The overall goal of this study is to characterize the pharmacokinetics of synthesis and elimination of phosphatidylethanol as an alcohol-use biomarker in a laboratory setting, and then to determine its clinical utility alone and together wih other established biomarkers. We will use an innovative approach to objectively characterize alcohol use in the "real world" and use two recent advancements in the alcohol field: (1) transdermal alcohol monitoring devices and the refinement of methods that can objectively quantify alcohol use;and (2) the recent characterization of the biochemical metabolite of ethanol called phosphatidylethanol, a phospholipid produced and stored in red blood cells. Phosphatidylethanol appears to have unique characteristics as a biomarker for alcohol consumption, including a longer window of detection (compared to other direct markers) and its high specificity for alcohol consumption (compared to indirect markers). We propose three studies to characterize and validate this marker. In Studies 1 and 2, we will characterize the synthesis and elimination of phosphatidylethanol after a single administration of alcohol and after a series of consecutively administrated doses of alcohol across days, respectively. These two studies will be conducted in groups of light (<2 drinks/day for women and men) and heavy drinkers (e4 drinks/day for women and e5 for men), and two doses of alcohol will be used (0.4 or 0.8 g/kg). These studies will allow us to examine how phosphatidylethanol is synthesized after a single or multiple drinking episodes. In Study 3, light, moderate (2-3 drinks/day for women and 2-4 for men), and heavy drinkers will be recruited to wear transdermal alcohol monitoring devices for 28 days and be asked to drink as usual. They will visit the clinic weekly to provide blood and urine samples, which will be used to analyze phosphatidylethanol and other alcohol biomarkers. This last study will allow us to determine how PEth alone (and in combination with 3 other biomarkers) can be used to identify an individual's level and pattern of drinking. This study allows us to address three primary aims: to examine the pharmacokinetics of phosphatidylethanol synthesis and elimination following the administration of a single alcohol dose (either 0.4 or 0.8 g/kg) among light and heavy drinkers (Aim 1);to examine the pharmacokinetics of phosphatidylethanol synthesis, accumulation, and elimination during and after 5 consecutive days of alcohol administration (either 0.4 or 0.8 g/kg) among light and heavy drinkers (Aim 2);and to determine the utility of phosphatidylethanol to identify different pattern of drinking (i.e., light, moderate, or heavy) observed naturalistically and to identify how this relates to other biomarkers and/or may be used with other biomarkers to identify particular clinically significant patterns of alcohol use (Aim 3). These studies are critically important step in advancing the use of phosphatidylethanol as an alcohol-use biomarker, and in identifying its role relative to other biomarkers for identifying drinking patterns in the "real world".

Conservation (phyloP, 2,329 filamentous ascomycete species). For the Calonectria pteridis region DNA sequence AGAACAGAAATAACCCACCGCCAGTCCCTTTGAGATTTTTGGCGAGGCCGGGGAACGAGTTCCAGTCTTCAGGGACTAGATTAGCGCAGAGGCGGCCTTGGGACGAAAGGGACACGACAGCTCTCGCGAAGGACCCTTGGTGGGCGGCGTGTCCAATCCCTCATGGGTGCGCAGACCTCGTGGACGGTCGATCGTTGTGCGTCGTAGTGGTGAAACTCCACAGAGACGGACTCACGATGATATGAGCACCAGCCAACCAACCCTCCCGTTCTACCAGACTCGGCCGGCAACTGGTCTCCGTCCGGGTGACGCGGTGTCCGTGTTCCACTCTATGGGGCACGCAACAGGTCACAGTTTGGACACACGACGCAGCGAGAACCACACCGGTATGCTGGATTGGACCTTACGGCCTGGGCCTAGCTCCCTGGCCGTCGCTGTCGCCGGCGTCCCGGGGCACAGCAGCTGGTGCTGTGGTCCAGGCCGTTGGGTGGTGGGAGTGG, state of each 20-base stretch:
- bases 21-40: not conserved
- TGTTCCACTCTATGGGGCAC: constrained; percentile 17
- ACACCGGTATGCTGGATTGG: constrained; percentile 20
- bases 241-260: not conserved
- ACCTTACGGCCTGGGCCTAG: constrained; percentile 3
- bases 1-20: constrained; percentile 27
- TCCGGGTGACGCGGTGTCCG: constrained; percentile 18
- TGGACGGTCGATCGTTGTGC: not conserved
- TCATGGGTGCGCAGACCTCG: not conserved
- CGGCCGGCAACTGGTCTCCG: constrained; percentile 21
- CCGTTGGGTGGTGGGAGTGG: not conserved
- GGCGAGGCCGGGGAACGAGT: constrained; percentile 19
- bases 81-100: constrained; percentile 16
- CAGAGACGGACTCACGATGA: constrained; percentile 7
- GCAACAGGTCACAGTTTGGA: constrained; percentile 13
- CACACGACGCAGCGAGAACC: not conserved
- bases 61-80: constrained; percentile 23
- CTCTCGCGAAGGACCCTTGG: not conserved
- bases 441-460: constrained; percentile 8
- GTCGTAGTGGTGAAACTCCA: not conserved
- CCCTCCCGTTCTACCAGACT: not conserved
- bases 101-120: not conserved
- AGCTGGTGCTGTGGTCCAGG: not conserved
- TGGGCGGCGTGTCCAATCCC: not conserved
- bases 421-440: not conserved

Excessive alcohol consumption is the third-leading preventable cause of death in the United States. The proposed study will identify the clinical utility of a promising new alcohol biomarker, make direct comparisons with other established biomarkers, and determine how they may be collectively used to better identify problematic drinking. The results of this study lay the foundation for future work identifying the appropriate application of alcohol-use biomarkers in prevention and treatment programs.